Think about which companies you see selling RFA stamped coffee. Are they the ones buying from local, small holder farmers who are joining equipment cooperatives and selling cooperatives where they have collective control, or are they the kind of companies that deal with the big land owners, who continue to undermine land sovereignty in the Global South?

When Starbucks says there isn’t enough FairTrade coffee available to quench its needs, many shake their heads and proclaim that this is silly. The injustice comes from much deeper down; so much of the world’s land is now owned by large-scale land holders, there isn’t enough suitable land to grow enough coffee to cover all of Starbucks needs. Under the FT rules, you can bring more small holders under the FairTrade logo, but only RFA will let you get away with passing off coffee from major holdings as ethical.

The solution, one might suppose, therefore involves breaking up the major land holdings and returning sovereignty to the indigenous individuals and communities from where it came, Sadly, this is unlikely to happen any time soon, but its a goal worth bearing in mind. In the meantime, it will be interesting to see if the FairTrade Authorities put up a fight. This hasn’t happened yet, and time might well be running out if they are to prevent a complete shift towards this weaker set of rules.


Entry filed under: Development, Economics, Ethics, FairTrade, Indigenous Rights, Poverty, Sustainability, Workers.

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2 Comments Add your own

  • 1. brainduck  |  Friday, 17th April 2009 at 16:41 UTC

    Thanks, good post.

    The Soil Association organic rules are frustratingly illogical – and they are one of the more sensible accrediting bodies.

    Check up on copper sulphate, was banned for everyone *except* organic farmers for a while – toxic, environmentally horrible, accumulative… there’s safer and more effective alternatives available but the Soil Association decided to keep copper sulphate for purely ideological reasons.

    There’s also much wider issues – water use for a start, organic cotton is one of the most water-hungry crops there is, and non-organic cotton is seriously pesticide-intensive, a proper lifecycle analysis might even conclude you are best off just being honest about it and wearing petrochemicals directly.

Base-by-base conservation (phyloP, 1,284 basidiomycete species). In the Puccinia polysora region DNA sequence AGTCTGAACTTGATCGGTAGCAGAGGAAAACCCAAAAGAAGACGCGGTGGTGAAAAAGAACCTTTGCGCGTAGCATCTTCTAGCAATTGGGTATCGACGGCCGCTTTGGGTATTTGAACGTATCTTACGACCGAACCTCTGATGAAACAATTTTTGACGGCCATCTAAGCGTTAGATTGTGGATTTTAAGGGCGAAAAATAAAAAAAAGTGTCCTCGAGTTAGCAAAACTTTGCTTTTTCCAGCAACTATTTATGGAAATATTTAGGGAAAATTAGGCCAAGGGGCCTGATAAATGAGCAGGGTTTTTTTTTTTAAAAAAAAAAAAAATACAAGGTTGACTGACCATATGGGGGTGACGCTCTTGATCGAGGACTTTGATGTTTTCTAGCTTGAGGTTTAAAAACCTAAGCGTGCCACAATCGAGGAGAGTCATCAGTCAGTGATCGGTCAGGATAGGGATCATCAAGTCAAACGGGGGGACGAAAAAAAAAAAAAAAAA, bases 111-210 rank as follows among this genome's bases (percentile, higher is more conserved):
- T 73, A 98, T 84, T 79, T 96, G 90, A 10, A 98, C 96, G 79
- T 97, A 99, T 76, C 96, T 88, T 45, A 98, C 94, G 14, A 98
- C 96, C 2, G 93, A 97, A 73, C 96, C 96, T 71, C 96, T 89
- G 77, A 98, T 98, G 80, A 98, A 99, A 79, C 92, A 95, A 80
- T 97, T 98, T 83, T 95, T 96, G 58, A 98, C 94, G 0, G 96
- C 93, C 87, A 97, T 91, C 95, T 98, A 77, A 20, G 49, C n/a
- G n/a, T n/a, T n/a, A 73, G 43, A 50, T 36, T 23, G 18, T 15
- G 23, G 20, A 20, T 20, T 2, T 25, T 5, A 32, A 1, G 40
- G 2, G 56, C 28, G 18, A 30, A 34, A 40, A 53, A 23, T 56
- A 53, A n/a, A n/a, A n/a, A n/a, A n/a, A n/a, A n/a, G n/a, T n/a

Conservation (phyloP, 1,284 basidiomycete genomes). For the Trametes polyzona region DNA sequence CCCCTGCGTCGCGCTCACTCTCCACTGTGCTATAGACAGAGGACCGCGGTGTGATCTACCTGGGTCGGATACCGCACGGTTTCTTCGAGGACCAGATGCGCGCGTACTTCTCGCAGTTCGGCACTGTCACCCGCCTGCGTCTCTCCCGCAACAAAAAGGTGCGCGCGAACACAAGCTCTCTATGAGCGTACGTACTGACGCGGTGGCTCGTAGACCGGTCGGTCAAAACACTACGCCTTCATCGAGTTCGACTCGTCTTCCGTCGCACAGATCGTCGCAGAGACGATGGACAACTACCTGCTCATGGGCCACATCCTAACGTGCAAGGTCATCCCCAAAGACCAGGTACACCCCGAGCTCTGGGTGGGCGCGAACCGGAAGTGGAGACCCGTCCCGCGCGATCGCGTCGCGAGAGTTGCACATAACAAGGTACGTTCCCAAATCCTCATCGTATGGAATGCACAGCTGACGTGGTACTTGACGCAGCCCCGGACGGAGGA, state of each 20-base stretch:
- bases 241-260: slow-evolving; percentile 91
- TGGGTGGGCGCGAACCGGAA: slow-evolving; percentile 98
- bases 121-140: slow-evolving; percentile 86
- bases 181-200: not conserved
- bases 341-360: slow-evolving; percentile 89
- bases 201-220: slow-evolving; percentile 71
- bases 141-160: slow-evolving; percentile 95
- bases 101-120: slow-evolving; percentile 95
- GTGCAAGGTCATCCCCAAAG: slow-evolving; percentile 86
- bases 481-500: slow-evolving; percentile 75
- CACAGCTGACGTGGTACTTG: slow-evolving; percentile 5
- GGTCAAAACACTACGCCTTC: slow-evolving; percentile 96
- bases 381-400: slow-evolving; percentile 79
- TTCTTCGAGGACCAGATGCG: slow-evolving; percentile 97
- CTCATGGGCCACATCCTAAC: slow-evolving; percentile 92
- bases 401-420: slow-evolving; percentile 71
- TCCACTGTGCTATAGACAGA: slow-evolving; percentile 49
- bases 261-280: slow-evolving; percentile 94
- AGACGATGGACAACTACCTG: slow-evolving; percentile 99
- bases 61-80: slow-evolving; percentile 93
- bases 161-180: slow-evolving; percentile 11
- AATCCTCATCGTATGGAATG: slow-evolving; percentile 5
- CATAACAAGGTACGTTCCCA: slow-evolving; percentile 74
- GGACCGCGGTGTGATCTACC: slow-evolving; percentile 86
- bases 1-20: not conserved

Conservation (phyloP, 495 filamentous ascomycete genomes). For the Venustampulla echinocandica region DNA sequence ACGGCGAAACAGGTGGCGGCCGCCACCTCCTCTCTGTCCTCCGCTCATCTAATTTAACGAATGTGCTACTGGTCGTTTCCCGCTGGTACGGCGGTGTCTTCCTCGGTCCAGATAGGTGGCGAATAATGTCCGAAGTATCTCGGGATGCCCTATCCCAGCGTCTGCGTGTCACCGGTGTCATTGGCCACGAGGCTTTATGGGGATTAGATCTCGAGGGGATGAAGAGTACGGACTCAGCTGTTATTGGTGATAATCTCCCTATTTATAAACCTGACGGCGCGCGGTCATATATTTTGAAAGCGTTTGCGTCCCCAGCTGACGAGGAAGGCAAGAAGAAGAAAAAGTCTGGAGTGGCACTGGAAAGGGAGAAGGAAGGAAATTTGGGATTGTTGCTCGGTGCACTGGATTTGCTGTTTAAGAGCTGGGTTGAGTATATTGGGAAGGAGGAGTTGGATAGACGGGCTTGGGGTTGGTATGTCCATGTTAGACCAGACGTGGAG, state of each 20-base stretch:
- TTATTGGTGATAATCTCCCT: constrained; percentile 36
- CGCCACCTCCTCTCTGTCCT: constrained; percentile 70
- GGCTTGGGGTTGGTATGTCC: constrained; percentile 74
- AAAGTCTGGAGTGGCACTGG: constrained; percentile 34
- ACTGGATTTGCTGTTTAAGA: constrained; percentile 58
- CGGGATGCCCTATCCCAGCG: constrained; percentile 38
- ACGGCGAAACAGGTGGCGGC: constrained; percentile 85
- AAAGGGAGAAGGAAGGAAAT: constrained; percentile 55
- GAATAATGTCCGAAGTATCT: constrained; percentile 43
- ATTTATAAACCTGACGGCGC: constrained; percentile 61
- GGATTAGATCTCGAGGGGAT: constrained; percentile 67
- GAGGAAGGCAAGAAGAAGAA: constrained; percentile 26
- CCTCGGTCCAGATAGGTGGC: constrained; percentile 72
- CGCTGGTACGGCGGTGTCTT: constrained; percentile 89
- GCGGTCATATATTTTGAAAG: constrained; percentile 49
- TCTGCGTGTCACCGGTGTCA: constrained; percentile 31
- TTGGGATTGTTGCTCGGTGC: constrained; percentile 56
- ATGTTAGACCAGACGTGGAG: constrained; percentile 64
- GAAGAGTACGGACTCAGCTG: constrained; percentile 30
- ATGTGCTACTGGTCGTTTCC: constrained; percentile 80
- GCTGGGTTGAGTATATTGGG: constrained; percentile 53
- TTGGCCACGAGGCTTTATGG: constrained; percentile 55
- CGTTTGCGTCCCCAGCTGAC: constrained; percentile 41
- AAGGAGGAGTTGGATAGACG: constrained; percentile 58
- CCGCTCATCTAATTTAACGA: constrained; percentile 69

Public health – eating organic food has *no* proven health benefits, unlike affording to eat more fruit & veg.

    A blanket ‘Organic is always a good thing’ stance lacks granularity to the point of being nonsensical, and insisting on organic or even fair trade branding without looking at wider social issues makes me Grumped.

  • 2. Matthew  |  Tuesday, 21st April 2009 at 23:40 UTC

    Land ownership in Latin America is a massive issue and not just when it comes to coffee growing.

    The roots of the problem don’t go back to the era of US slavery so much as to the Spanish Conquest. Conquistadores were given massive haciendas in the vast lands they invaded as reward for helping out with the invading and pillaging business, with natives and poorer immigrants providing cheap, (sometimes forced) labour.

    The same thing can be seen in Andalucia in the South of Spain – nobles who helped reconquer Spain from the Moors were rewarded with massive estates in the South which they’ve still got today.

    The legacy of the latifundia system lives on. Land reform has been tried in various parts of Latin America in the 20th century, but it’s really rather difficult, especially when there isn’t all that much political will behind it.

    The one successful bit of land reform in Andalucia which I’m aware of, was the last duchess of Medina Sidonia (one of the largest landowners in Europe) voluntarily giving away lots of her own land for the simple reason that she was a socialist, republican, antifascist lesbian. Her children tried to sue her for giving away their inheritance.